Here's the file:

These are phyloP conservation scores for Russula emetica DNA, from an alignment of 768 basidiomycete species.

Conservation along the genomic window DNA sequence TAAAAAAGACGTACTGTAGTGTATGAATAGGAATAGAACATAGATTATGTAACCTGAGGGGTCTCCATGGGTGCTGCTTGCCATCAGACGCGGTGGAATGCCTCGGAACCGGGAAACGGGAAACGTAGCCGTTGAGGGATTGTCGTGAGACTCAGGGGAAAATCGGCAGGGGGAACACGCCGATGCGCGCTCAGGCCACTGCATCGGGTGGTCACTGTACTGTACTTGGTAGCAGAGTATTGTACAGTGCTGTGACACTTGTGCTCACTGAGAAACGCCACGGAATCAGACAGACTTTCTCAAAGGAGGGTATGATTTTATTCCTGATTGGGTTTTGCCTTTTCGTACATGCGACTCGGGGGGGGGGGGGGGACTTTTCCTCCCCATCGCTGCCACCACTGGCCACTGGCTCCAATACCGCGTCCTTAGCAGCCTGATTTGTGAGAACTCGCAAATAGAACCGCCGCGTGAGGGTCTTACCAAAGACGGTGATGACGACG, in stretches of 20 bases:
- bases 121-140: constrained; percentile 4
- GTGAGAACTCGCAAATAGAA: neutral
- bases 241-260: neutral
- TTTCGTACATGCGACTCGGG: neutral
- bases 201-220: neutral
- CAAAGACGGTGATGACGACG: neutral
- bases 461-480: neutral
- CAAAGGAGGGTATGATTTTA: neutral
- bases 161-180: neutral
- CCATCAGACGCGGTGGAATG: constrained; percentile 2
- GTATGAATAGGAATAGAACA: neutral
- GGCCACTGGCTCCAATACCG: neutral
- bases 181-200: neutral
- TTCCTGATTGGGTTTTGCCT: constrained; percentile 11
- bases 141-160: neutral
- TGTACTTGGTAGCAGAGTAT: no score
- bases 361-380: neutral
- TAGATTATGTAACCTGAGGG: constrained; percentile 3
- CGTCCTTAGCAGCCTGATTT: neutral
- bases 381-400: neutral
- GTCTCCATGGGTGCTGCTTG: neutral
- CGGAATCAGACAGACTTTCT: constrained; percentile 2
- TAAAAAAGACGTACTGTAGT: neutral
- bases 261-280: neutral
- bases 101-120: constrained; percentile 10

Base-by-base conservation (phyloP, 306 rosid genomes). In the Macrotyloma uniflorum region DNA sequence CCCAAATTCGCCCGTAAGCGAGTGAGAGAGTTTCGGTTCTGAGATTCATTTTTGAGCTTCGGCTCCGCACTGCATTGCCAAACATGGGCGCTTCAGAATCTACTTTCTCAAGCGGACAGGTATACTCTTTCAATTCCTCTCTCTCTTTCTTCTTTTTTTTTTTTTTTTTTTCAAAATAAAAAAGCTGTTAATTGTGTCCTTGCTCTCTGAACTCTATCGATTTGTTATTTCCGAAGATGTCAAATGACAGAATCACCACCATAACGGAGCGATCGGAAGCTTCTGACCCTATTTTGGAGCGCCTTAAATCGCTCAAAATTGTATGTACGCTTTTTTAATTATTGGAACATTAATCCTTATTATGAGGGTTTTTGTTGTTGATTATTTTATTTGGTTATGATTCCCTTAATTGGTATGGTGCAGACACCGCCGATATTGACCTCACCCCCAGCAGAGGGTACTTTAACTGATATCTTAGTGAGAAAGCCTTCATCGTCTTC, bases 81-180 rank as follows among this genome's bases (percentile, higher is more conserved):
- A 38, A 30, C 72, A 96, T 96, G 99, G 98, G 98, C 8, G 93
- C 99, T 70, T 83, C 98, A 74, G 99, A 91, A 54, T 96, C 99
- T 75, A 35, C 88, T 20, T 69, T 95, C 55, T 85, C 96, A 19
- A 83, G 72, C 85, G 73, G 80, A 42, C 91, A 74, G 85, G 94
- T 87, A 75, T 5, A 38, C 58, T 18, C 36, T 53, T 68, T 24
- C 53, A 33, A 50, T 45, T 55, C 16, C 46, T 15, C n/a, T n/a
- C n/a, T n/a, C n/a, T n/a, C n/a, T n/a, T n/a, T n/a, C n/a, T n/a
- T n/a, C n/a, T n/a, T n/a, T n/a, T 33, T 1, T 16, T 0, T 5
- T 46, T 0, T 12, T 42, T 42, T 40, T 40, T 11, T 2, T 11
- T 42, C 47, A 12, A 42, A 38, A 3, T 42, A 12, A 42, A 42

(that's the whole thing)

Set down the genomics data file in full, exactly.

These are phyloP conservation scores for Russula emetica DNA, from an alignment of 768 basidiomycete species.

Conservation along the genomic window DNA sequence TAAAAAAGACGTACTGTAGTGTATGAATAGGAATAGAACATAGATTATGTAACCTGAGGGGTCTCCATGGGTGCTGCTTGCCATCAGACGCGGTGGAATGCCTCGGAACCGGGAAACGGGAAACGTAGCCGTTGAGGGATTGTCGTGAGACTCAGGGGAAAATCGGCAGGGGGAACACGCCGATGCGCGCTCAGGCCACTGCATCGGGTGGTCACTGTACTGTACTTGGTAGCAGAGTATTGTACAGTGCTGTGACACTTGTGCTCACTGAGAAACGCCACGGAATCAGACAGACTTTCTCAAAGGAGGGTATGATTTTATTCCTGATTGGGTTTTGCCTTTTCGTACATGCGACTCGGGGGGGGGGGGGGGACTTTTCCTCCCCATCGCTGCCACCACTGGCCACTGGCTCCAATACCGCGTCCTTAGCAGCCTGATTTGTGAGAACTCGCAAATAGAACCGCCGCGTGAGGGTCTTACCAAAGACGGTGATGACGACG, in stretches of 20 bases:
- bases 121-140: constrained; percentile 4
- GTGAGAACTCGCAAATAGAA: neutral
- bases 241-260: neutral
- TTTCGTACATGCGACTCGGG: neutral
- bases 201-220: neutral
- CAAAGACGGTGATGACGACG: neutral
- bases 461-480: neutral
- CAAAGGAGGGTATGATTTTA: neutral
- bases 161-180: neutral
- CCATCAGACGCGGTGGAATG: constrained; percentile 2
- GTATGAATAGGAATAGAACA: neutral
- GGCCACTGGCTCCAATACCG: neutral
- bases 181-200: neutral
- TTCCTGATTGGGTTTTGCCT: constrained; percentile 11
- bases 141-160: neutral
- TGTACTTGGTAGCAGAGTAT: no score
- bases 361-380: neutral
- TAGATTATGTAACCTGAGGG: constrained; percentile 3
- CGTCCTTAGCAGCCTGATTT: neutral
- bases 381-400: neutral
- GTCTCCATGGGTGCTGCTTG: neutral
- CGGAATCAGACAGACTTTCT: constrained; percentile 2
- TAAAAAAGACGTACTGTAGT: neutral
- bases 261-280: neutral
- bases 101-120: constrained; percentile 10

Base-by-base conservation (phyloP, 306 rosid genomes). In the Macrotyloma uniflorum region DNA sequence CCCAAATTCGCCCGTAAGCGAGTGAGAGAGTTTCGGTTCTGAGATTCATTTTTGAGCTTCGGCTCCGCACTGCATTGCCAAACATGGGCGCTTCAGAATCTACTTTCTCAAGCGGACAGGTATACTCTTTCAATTCCTCTCTCTCTTTCTTCTTTTTTTTTTTTTTTTTTTCAAAATAAAAAAGCTGTTAATTGTGTCCTTGCTCTCTGAACTCTATCGATTTGTTATTTCCGAAGATGTCAAATGACAGAATCACCACCATAACGGAGCGATCGGAAGCTTCTGACCCTATTTTGGAGCGCCTTAAATCGCTCAAAATTGTATGTACGCTTTTTTAATTATTGGAACATTAATCCTTATTATGAGGGTTTTTGTTGTTGATTATTTTATTTGGTTATGATTCCCTTAATTGGTATGGTGCAGACACCGCCGATATTGACCTCACCCCCAGCAGAGGGTACTTTAACTGATATCTTAGTGAGAAAGCCTTCATCGTCTTC, bases 81-180 rank as follows among this genome's bases (percentile, higher is more conserved):
- A 38, A 30, C 72, A 96, T 96, G 99, G 98, G 98, C 8, G 93
- C 99, T 70, T 83, C 98, A 74, G 99, A 91, A 54, T 96, C 99
- T 75, A 35, C 88, T 20, T 69, T 95, C 55, T 85, C 96, A 19
- A 83, G 72, C 85, G 73, G 80, A 42, C 91, A 74, G 85, G 94
- T 87, A 75, T 5, A 38, C 58, T 18, C 36, T 53, T 68, T 24
- C 53, A 33, A 50, T 45, T 55, C 16, C 46, T 15, C n/a, T n/a
- C n/a, T n/a, C n/a, T n/a, C n/a, T n/a, T n/a, T n/a, C n/a, T n/a
- T n/a, C n/a, T n/a, T n/a, T n/a, T 33, T 1, T 16, T 0, T 5
- T 46, T 0, T 12, T 42, T 42, T 40, T 40, T 11, T 2, T 11
- T 42, C 47, A 12, A 42, A 38, A 3, T 42, A 12, A 42, A 42